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Feb 27, 2024

SEKT: Crafting the Antiques of Tomorrow

In the bustling streets of Malmö, a design revolution is underway, spearheaded by the dynamic duo behind Sekt Studio, Lovisa Hansson and Milan Kosovic. Their mission? To unearth the essence of true craftsmanship and redefine the landscape of modern design, one meticulously curated piece at a time.

‘We started Sekt to rediscover the joy in the design process and create something personal – somewhere we have the control and can proudly call 100% ours.’ So says Lovisa Hansson, who launched the furniture and interiors brand with Milan Kosovic three years ago, although it had been brewing for a lot longer.

Despite coming from different design backgrounds, they complement each other well. Lovisa began her career in art conservation before studying design in Copenhagen, while Milan was an industrial designer working for big companies on large-scale projects. That typically meant fast-paced environments with production taking place in low-wage countries. ‘We both felt we wanted to get away from that model and take ownership of the whole process,’ says Lovisa with Milan nodding along, ‘to get the opportunity to collaborate with craftsmen using local knowledge and traditional skills.’

Milan remembers how his parents would save up to buy a specific piece of furniture. It would be so cared for that it almost became a precious family member. ‘I think that has had a positive impact on me. If you look at our home now, we only have things we like and want,’ says Milan, who grew up in former Yugoslavia, but believes it was more a mindset of the era than of geography. The idea that pieces should take time to develop rather than chasing trends and, once made, be long-lasting have become pillars of the studio. ‘After all, if the product lives on for decades maybe the production lead time wasn’t that long after all.’

Bringing production closer to home brings positive side effects. A small-scale set-up where craftsmanship is celebrated and local knowledge prized is a more sustainable way of working. ‘It’s a bit like cooking,’ Milan says. ‘All over the world, local ingredients are sourced and put together to cook traditional dishes.’ Sekt operates in the same way. For example, the couple draw on the long tradition of glassblowing in Sweden, working with practitioners proud of their craft. There are fewer of them, but those that remain are excellent.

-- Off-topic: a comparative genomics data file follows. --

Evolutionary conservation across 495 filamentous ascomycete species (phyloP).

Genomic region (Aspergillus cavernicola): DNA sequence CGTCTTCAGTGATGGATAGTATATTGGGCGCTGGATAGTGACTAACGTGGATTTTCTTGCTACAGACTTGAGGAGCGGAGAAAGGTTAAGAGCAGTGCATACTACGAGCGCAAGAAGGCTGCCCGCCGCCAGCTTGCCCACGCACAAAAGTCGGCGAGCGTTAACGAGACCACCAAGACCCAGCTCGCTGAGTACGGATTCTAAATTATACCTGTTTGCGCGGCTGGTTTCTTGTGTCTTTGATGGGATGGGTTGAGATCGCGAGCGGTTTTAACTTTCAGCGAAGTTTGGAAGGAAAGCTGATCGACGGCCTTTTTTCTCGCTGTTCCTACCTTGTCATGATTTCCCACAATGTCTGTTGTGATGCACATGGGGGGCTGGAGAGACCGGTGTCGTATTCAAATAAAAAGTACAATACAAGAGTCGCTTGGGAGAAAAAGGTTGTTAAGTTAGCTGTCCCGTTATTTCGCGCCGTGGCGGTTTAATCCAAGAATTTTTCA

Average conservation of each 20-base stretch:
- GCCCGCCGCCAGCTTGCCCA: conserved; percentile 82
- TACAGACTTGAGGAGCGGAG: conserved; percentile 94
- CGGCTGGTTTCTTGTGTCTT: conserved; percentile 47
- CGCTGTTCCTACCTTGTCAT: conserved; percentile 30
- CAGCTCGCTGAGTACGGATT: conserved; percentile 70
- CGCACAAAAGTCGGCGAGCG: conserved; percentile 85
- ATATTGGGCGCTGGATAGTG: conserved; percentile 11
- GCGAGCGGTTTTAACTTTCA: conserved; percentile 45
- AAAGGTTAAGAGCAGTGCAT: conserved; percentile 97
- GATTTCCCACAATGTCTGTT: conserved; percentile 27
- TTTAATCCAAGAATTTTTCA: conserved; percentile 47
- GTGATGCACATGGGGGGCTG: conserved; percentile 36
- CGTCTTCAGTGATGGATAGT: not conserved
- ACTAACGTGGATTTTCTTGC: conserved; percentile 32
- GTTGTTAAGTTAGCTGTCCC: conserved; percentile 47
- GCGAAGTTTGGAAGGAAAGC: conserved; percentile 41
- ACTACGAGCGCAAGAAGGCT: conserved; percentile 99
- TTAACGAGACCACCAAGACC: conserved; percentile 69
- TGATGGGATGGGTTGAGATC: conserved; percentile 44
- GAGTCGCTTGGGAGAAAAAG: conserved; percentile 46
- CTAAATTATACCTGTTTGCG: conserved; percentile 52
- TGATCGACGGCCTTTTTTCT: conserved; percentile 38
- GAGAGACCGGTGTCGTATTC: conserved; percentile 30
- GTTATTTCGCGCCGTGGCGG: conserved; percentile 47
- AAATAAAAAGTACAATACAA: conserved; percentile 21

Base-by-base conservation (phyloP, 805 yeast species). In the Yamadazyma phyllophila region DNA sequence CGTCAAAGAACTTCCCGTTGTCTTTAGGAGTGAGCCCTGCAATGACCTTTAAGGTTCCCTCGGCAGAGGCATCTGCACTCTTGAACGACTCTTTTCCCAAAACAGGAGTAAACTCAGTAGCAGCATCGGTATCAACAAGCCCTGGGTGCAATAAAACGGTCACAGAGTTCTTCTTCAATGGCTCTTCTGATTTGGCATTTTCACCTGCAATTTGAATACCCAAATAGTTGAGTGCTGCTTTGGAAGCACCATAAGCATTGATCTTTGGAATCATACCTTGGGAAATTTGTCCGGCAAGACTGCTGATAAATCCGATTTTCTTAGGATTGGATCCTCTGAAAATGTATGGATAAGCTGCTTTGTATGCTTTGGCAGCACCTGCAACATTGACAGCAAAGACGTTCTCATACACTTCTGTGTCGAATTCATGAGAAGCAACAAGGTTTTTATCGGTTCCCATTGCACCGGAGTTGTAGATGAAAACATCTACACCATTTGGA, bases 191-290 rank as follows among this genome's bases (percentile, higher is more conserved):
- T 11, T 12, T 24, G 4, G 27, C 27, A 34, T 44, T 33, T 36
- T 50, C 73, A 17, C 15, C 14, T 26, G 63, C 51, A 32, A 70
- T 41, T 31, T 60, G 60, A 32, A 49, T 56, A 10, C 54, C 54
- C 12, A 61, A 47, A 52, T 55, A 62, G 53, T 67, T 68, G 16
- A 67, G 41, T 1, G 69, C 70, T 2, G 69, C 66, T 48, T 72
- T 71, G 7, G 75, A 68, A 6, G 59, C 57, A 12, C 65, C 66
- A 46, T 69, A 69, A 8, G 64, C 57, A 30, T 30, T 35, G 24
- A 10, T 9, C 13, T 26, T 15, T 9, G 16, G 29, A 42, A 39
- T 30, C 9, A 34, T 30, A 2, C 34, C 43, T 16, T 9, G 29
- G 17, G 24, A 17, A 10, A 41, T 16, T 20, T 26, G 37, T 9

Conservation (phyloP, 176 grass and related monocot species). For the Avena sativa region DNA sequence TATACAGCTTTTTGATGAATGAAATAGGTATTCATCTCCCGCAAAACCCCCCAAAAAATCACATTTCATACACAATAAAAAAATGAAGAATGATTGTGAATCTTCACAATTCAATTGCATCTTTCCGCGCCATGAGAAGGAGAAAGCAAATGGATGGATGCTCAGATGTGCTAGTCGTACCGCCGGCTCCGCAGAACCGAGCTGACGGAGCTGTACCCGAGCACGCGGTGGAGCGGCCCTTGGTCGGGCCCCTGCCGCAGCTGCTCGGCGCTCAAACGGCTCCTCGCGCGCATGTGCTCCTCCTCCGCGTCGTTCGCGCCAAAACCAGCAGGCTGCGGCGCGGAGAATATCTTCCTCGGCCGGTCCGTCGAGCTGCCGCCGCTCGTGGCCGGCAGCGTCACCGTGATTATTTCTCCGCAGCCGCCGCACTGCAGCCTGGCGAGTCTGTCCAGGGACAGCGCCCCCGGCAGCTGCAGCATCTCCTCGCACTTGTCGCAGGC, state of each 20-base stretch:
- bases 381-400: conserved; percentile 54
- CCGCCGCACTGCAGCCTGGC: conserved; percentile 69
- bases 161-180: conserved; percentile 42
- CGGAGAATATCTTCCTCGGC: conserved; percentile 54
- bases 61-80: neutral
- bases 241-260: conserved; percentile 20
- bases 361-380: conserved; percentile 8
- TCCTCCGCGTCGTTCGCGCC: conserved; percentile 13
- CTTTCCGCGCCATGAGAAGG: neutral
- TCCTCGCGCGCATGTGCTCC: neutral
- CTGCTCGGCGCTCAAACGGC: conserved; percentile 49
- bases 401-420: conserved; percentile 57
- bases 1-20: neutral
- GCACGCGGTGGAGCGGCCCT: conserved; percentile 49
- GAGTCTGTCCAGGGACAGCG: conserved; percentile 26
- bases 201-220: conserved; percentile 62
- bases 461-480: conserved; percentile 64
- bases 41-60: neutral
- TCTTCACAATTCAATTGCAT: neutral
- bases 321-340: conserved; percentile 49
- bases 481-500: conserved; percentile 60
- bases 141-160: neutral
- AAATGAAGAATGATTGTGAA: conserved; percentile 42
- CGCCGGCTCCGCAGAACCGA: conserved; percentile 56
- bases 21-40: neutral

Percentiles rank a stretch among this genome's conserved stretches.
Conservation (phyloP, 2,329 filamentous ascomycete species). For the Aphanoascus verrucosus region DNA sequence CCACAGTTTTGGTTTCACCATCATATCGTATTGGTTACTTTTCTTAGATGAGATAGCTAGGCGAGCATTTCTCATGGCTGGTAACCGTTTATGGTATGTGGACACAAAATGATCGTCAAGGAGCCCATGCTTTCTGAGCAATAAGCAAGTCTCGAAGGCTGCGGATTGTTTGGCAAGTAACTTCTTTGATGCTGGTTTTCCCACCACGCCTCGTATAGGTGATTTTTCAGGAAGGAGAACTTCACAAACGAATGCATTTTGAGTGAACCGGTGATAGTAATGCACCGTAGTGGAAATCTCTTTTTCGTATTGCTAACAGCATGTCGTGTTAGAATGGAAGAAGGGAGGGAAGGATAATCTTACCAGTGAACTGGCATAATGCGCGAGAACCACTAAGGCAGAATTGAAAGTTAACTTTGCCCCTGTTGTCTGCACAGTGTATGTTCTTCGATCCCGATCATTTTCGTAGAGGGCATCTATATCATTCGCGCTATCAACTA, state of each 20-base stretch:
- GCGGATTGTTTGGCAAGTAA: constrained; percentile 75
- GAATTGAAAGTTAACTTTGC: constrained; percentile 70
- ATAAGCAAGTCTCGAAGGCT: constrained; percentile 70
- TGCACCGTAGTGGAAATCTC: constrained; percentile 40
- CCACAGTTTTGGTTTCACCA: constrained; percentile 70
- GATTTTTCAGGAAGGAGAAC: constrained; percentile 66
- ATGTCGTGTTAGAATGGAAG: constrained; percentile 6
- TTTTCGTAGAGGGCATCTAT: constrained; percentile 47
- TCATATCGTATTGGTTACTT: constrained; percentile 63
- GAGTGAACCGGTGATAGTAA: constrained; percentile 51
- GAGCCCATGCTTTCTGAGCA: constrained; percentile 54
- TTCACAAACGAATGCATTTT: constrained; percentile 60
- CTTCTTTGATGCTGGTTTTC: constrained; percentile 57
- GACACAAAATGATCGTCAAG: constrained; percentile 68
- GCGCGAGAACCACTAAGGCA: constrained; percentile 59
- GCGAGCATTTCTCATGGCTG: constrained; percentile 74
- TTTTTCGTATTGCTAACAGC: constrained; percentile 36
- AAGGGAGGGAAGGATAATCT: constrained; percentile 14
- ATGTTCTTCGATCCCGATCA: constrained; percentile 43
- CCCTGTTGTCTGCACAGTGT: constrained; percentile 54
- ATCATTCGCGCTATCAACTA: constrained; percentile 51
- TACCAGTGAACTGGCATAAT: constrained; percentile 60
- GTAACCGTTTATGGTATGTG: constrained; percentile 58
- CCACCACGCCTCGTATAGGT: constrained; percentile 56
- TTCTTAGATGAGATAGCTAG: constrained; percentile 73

The ‘Puritan’ pendant was the first Sekt product to be developed, long before the brand was even established. In theory, it consists of two basic shapes, a cylinder and a sphere, combined. The reality was quite different, as the simplest things can be very difficult to manufacture in the right way, because they can so easily warp in the burning process. ‘You get so much respect for the makers when you work closely. You see the old man blowing one of our lamps until he literally turns purple. Then he opens the mould and the lamp just breaks because something had gone wrong,’ says Lovisa. ‘But he just puts it down and says: “That’s what happens sometimes.”’


This means that while products are as perfect as they can be, they all carry the signs of a human hand, marks some might call flaws. Looking up close, the glass might not be completely straight; traces of the little metal pins attached to the wooden mould may be left when you cast the piece; you may spy a little trapped air bubble – but this is all evidence of the craftsman who moulded the piece. That’s just how it is: everything is thought through, alive and designed to function.

A product can always be improved and evolve. The ‘Puritan’ pendant, for example, has gained a new variant in which mouth-blown glass in two shades hangs from a matt nickel-plated rod, a quite unusual treatment that only two or three manufacturers in Sweden can achieve. Glassblowers might seem like odd partners for a contemporary studio, but for Sekt the fact that it’s an old, surviving trade, and therefore important to keep alive, makes it a perfect match. ‘We are very carefully safeguarding the trade and we want to do it in a different way.’

The name Sekt (‘cult’ in Swedish) springs from the desire to do things in a better way, to offer something exclusive to inaugurated ‘Sekterists’, the brand’s own fan base. ‘It might be a bit of a rub, but we want to do things differently. We realise not everyone can switch to slow design and slow manufacturing. The whole system would have to change. We don’t know how it will evolve. The only thing we can do is show there is an alternative – and it’s all ours.’ All materials chosen have been picked for their long-lasting features and potential to age well over time. One day, perhaps, they will become antiques to be passed from one generation to the next. ‘Because they can definitely survive both us and our brand.’

Photographer Fanny Rådvik captures Sekt's products in the home of 'Sekterist' Linnéa Salmén. First published 22 February 2024 in The World of Interiors
Original text by By Michaela Nilsson.